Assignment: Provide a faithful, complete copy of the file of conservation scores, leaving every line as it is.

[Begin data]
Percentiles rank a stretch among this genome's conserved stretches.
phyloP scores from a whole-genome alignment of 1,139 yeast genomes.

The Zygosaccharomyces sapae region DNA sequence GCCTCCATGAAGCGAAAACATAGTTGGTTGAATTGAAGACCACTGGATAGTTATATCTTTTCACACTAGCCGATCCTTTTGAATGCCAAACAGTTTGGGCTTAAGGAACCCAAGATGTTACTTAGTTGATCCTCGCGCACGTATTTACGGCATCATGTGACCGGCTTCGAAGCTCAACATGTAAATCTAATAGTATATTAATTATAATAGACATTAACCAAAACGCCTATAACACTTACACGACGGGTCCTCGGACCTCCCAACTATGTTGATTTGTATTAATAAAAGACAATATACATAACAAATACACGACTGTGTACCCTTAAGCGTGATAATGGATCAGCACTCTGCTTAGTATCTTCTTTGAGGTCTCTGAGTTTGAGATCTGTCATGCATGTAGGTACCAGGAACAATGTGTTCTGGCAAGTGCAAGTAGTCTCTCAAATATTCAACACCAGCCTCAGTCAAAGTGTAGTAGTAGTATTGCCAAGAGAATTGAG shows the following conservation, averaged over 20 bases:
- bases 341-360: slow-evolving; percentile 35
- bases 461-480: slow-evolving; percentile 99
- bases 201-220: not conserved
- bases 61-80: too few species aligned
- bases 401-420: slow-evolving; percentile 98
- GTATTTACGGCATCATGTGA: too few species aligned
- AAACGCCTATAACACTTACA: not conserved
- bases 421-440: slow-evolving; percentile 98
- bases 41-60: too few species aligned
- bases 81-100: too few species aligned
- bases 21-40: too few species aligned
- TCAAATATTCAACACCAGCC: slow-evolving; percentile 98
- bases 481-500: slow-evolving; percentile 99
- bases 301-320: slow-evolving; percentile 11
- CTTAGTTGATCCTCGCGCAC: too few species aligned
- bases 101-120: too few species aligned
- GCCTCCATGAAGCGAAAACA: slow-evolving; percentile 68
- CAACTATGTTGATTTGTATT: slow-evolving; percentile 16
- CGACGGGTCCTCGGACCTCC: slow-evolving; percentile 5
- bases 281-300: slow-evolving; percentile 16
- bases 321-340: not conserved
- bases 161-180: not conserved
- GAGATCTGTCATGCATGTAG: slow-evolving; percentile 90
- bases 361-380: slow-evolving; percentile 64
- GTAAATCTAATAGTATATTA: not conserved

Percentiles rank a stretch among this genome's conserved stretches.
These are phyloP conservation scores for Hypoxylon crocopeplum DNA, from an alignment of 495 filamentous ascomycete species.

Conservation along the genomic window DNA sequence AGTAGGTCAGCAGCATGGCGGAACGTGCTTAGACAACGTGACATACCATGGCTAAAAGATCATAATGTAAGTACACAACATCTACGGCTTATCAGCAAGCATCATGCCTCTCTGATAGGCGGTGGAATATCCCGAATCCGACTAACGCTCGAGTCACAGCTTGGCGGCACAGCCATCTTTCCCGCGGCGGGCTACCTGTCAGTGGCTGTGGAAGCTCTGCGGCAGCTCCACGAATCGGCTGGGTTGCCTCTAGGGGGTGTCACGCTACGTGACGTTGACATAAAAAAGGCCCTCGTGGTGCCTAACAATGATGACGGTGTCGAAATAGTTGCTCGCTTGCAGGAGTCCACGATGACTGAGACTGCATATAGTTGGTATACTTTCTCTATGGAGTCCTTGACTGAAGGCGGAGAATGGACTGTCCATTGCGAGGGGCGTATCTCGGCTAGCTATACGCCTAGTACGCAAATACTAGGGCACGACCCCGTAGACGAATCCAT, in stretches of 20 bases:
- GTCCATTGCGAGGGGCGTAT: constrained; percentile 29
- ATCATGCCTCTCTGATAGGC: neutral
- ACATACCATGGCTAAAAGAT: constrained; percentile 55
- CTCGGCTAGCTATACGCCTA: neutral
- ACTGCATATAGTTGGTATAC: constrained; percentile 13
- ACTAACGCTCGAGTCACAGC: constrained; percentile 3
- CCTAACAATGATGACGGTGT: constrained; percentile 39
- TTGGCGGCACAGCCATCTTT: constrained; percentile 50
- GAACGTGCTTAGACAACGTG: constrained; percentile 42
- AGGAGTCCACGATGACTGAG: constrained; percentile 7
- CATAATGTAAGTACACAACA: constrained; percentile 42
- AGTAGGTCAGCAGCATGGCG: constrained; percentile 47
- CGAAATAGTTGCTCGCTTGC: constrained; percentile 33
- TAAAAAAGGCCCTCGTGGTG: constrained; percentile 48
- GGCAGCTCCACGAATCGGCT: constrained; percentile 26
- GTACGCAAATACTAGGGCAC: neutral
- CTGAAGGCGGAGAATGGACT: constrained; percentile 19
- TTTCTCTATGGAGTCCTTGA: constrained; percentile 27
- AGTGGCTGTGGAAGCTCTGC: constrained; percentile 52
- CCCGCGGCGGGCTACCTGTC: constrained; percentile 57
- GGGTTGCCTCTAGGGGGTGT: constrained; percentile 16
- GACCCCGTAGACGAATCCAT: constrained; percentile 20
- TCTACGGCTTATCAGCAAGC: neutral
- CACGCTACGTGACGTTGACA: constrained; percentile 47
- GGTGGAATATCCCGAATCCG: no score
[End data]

Percentiles rank a stretch among this genome's conserved stretches.
phyloP scores from a whole-genome alignment of 1,139 yeast genomes.

The Zygosaccharomyces sapae region DNA sequence GCCTCCATGAAGCGAAAACATAGTTGGTTGAATTGAAGACCACTGGATAGTTATATCTTTTCACACTAGCCGATCCTTTTGAATGCCAAACAGTTTGGGCTTAAGGAACCCAAGATGTTACTTAGTTGATCCTCGCGCACGTATTTACGGCATCATGTGACCGGCTTCGAAGCTCAACATGTAAATCTAATAGTATATTAATTATAATAGACATTAACCAAAACGCCTATAACACTTACACGACGGGTCCTCGGACCTCCCAACTATGTTGATTTGTATTAATAAAAGACAATATACATAACAAATACACGACTGTGTACCCTTAAGCGTGATAATGGATCAGCACTCTGCTTAGTATCTTCTTTGAGGTCTCTGAGTTTGAGATCTGTCATGCATGTAGGTACCAGGAACAATGTGTTCTGGCAAGTGCAAGTAGTCTCTCAAATATTCAACACCAGCCTCAGTCAAAGTGTAGTAGTAGTATTGCCAAGAGAATTGAG shows the following conservation, averaged over 20 bases:
- bases 341-360: slow-evolving; percentile 35
- bases 461-480: slow-evolving; percentile 99
- bases 201-220: not conserved
- bases 61-80: too few species aligned
- bases 401-420: slow-evolving; percentile 98
- GTATTTACGGCATCATGTGA: too few species aligned
- AAACGCCTATAACACTTACA: not conserved
- bases 421-440: slow-evolving; percentile 98
- bases 41-60: too few species aligned
- bases 81-100: too few species aligned
- bases 21-40: too few species aligned
- TCAAATATTCAACACCAGCC: slow-evolving; percentile 98
- bases 481-500: slow-evolving; percentile 99
- bases 301-320: slow-evolving; percentile 11
- CTTAGTTGATCCTCGCGCAC: too few species aligned
- bases 101-120: too few species aligned
- GCCTCCATGAAGCGAAAACA: slow-evolving; percentile 68
- CAACTATGTTGATTTGTATT: slow-evolving; percentile 16
- CGACGGGTCCTCGGACCTCC: slow-evolving; percentile 5
- bases 281-300: slow-evolving; percentile 16
- bases 321-340: not conserved
- bases 161-180: not conserved
- GAGATCTGTCATGCATGTAG: slow-evolving; percentile 90
- bases 361-380: slow-evolving; percentile 64
- GTAAATCTAATAGTATATTA: not conserved

Percentiles rank a stretch among this genome's conserved stretches.
These are phyloP conservation scores for Hypoxylon crocopeplum DNA, from an alignment of 495 filamentous ascomycete species.

Conservation along the genomic window DNA sequence AGTAGGTCAGCAGCATGGCGGAACGTGCTTAGACAACGTGACATACCATGGCTAAAAGATCATAATGTAAGTACACAACATCTACGGCTTATCAGCAAGCATCATGCCTCTCTGATAGGCGGTGGAATATCCCGAATCCGACTAACGCTCGAGTCACAGCTTGGCGGCACAGCCATCTTTCCCGCGGCGGGCTACCTGTCAGTGGCTGTGGAAGCTCTGCGGCAGCTCCACGAATCGGCTGGGTTGCCTCTAGGGGGTGTCACGCTACGTGACGTTGACATAAAAAAGGCCCTCGTGGTGCCTAACAATGATGACGGTGTCGAAATAGTTGCTCGCTTGCAGGAGTCCACGATGACTGAGACTGCATATAGTTGGTATACTTTCTCTATGGAGTCCTTGACTGAAGGCGGAGAATGGACTGTCCATTGCGAGGGGCGTATCTCGGCTAGCTATACGCCTAGTACGCAAATACTAGGGCACGACCCCGTAGACGAATCCAT, in stretches of 20 bases:
- GTCCATTGCGAGGGGCGTAT: constrained; percentile 29
- ATCATGCCTCTCTGATAGGC: neutral
- ACATACCATGGCTAAAAGAT: constrained; percentile 55
- CTCGGCTAGCTATACGCCTA: neutral
- ACTGCATATAGTTGGTATAC: constrained; percentile 13
- ACTAACGCTCGAGTCACAGC: constrained; percentile 3
- CCTAACAATGATGACGGTGT: constrained; percentile 39
- TTGGCGGCACAGCCATCTTT: constrained; percentile 50
- GAACGTGCTTAGACAACGTG: constrained; percentile 42
- AGGAGTCCACGATGACTGAG: constrained; percentile 7
- CATAATGTAAGTACACAACA: constrained; percentile 42
- AGTAGGTCAGCAGCATGGCG: constrained; percentile 47
- CGAAATAGTTGCTCGCTTGC: constrained; percentile 33
- TAAAAAAGGCCCTCGTGGTG: constrained; percentile 48
- GGCAGCTCCACGAATCGGCT: constrained; percentile 26
- GTACGCAAATACTAGGGCAC: neutral
- CTGAAGGCGGAGAATGGACT: constrained; percentile 19
- TTTCTCTATGGAGTCCTTGA: constrained; percentile 27
- AGTGGCTGTGGAAGCTCTGC: constrained; percentile 52
- CCCGCGGCGGGCTACCTGTC: constrained; percentile 57
- GGGTTGCCTCTAGGGGGTGT: constrained; percentile 16
- GACCCCGTAGACGAATCCAT: constrained; percentile 20
- TCTACGGCTTATCAGCAAGC: neutral
- CACGCTACGTGACGTTGACA: constrained; percentile 47
- GGTGGAATATCCCGAATCCG: no score